Royal Birmingham Conservatoire's Magic Flute


Royal Birmingham Conservatoire at the Crescent Theatre ****
Michael Barry has directed some sublimely elegant operatic productions for Royal Birmingham Conservatoire, and sadly this brilliant presentation of Mozart's Magic Flute will be his last. His urbane and knowledgeable influence will be missed.
Knowing this stage so well, he has created an economical setting (basically two flats, one side of which represents the scary forest, the other the coppery grandeur of Ancient Egypt) upon which his witty, occasionally Monty Pythonesque production unfolds. Again typical of Barry, movement is smooth and to the point, and these young performers have been well coached in such details, and their spoken delivery of the English dialogue (the musical numbers are sung in Mozart's German) is engaging and well-timed -- and for many of the soloists this is not their native tongue.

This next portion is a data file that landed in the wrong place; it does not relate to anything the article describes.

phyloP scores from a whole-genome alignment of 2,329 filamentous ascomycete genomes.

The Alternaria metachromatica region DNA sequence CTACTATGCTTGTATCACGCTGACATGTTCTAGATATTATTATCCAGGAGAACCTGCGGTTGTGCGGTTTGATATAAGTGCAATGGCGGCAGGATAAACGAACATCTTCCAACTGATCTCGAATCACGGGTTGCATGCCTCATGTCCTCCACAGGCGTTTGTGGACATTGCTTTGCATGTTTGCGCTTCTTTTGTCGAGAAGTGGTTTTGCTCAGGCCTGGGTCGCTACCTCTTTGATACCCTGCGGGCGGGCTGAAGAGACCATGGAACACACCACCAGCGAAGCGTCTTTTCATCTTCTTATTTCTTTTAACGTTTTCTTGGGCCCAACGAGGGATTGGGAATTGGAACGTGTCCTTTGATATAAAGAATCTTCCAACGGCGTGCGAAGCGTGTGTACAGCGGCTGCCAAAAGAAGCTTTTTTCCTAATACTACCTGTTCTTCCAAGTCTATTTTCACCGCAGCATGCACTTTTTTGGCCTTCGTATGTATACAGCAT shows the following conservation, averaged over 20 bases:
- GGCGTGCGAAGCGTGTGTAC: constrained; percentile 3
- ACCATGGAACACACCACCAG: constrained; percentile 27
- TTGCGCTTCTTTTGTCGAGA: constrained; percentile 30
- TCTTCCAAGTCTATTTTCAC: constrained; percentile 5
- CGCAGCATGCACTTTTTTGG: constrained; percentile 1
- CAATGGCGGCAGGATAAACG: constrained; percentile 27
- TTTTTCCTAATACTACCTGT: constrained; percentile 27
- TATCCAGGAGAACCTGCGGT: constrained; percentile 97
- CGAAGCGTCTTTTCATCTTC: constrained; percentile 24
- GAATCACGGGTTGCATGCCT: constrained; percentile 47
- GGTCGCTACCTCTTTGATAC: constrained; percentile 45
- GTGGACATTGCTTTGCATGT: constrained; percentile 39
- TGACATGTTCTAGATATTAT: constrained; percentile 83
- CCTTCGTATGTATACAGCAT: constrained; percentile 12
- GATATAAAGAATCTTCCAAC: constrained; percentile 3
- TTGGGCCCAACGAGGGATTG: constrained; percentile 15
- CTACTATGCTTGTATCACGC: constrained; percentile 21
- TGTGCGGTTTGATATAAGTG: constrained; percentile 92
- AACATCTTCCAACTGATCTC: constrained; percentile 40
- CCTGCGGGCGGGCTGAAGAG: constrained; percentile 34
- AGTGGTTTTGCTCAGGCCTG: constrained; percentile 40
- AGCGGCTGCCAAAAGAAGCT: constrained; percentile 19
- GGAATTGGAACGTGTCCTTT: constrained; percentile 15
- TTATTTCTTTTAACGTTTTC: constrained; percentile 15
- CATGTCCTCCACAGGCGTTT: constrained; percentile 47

Christopher Bucknall conducts a neat little orchestra, though ensemble between the cramped pit and stage is not always perfect (perhaps a baton would help, however personally uncongenial), and his tempi are always judiciously chosen.
The show is double-cast. There were no weaknesses in the troupe I heard, and some outstanding successes. Jack Dolan's Tamino was tireless and ardent, Ivonne Porras Ocampo's Pamina was both charming and vulnerable, Andrei Kuschinsky's Papageno was a comic delight, and Jack Whiting made a pantomimic Richard III of Monostatos, here a hunchback (though is that less politically incorrect than the customary blacking-up?).
And Lixin Liu's Queen of the Night was simply stellar, coloratura bubbling, her soarings into the stratosphere fearless and imperious, matching her stage persona.
Just one quibble. Amateurs aspiring to professional standards should respect the audience. An unexplained 10-minute delay to the starting-time left many of us, lifetime supporters of the Conservatoire, tut-tutting.
Christopher Morley

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